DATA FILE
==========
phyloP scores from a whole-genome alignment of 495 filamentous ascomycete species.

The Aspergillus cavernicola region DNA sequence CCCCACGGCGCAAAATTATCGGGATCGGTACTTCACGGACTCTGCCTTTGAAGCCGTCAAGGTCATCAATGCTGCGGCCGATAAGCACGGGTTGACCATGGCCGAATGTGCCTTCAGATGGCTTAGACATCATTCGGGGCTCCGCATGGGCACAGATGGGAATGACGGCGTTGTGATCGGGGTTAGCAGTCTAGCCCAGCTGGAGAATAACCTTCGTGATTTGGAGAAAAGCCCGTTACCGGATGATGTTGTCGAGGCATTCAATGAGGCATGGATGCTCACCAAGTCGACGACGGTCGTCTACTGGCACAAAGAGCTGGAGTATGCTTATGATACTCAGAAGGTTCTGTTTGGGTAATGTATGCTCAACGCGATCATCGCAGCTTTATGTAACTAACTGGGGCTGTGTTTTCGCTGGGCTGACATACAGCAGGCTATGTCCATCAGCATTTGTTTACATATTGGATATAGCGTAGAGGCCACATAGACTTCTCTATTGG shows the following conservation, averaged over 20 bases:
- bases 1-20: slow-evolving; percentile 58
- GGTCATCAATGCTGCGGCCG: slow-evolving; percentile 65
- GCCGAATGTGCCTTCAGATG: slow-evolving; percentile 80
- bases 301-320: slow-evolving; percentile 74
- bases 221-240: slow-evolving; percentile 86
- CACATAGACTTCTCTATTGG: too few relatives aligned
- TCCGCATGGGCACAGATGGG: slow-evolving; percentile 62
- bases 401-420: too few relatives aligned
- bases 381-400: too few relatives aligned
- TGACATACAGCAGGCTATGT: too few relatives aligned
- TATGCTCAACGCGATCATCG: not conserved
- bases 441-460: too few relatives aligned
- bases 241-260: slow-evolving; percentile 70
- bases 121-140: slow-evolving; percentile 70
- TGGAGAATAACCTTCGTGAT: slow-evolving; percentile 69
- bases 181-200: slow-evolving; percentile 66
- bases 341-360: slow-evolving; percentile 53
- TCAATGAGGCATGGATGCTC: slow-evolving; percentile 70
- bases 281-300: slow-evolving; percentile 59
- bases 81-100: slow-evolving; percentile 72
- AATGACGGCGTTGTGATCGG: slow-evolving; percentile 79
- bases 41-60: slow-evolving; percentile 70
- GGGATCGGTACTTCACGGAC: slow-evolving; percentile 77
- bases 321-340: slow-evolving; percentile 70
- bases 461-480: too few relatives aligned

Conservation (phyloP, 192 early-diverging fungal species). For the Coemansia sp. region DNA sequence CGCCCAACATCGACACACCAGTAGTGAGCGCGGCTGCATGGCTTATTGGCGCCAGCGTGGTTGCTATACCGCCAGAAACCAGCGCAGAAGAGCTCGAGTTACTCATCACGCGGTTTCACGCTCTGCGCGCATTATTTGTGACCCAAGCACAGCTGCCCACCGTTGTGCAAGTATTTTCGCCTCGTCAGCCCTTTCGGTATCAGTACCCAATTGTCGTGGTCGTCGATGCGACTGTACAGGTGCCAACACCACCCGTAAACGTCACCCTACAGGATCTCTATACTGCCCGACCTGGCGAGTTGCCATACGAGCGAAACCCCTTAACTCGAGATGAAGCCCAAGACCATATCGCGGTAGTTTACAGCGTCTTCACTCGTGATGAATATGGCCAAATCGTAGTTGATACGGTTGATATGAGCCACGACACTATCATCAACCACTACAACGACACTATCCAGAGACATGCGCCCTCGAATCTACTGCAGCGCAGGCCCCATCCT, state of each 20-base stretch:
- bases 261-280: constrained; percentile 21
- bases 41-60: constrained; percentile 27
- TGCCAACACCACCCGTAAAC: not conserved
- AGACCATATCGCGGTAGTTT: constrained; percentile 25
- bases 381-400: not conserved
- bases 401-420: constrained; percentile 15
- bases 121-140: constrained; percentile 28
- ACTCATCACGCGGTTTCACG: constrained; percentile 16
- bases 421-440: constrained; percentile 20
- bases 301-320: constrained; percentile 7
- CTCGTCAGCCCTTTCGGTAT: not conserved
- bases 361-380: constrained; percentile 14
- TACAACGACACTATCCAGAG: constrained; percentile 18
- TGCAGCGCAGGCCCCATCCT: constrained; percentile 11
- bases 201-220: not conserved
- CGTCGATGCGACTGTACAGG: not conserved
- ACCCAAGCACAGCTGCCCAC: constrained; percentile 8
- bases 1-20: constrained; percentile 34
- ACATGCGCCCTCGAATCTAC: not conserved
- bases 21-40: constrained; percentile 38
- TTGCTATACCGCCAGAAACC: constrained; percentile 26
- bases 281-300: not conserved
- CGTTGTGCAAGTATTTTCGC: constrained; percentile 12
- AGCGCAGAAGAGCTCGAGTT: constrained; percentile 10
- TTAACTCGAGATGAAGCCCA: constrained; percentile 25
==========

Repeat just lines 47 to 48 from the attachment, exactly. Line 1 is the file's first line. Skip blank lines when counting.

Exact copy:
- ACATGCGCCCTCGAATCTAC: not conserved
- bases 21-40: constrained; percentile 38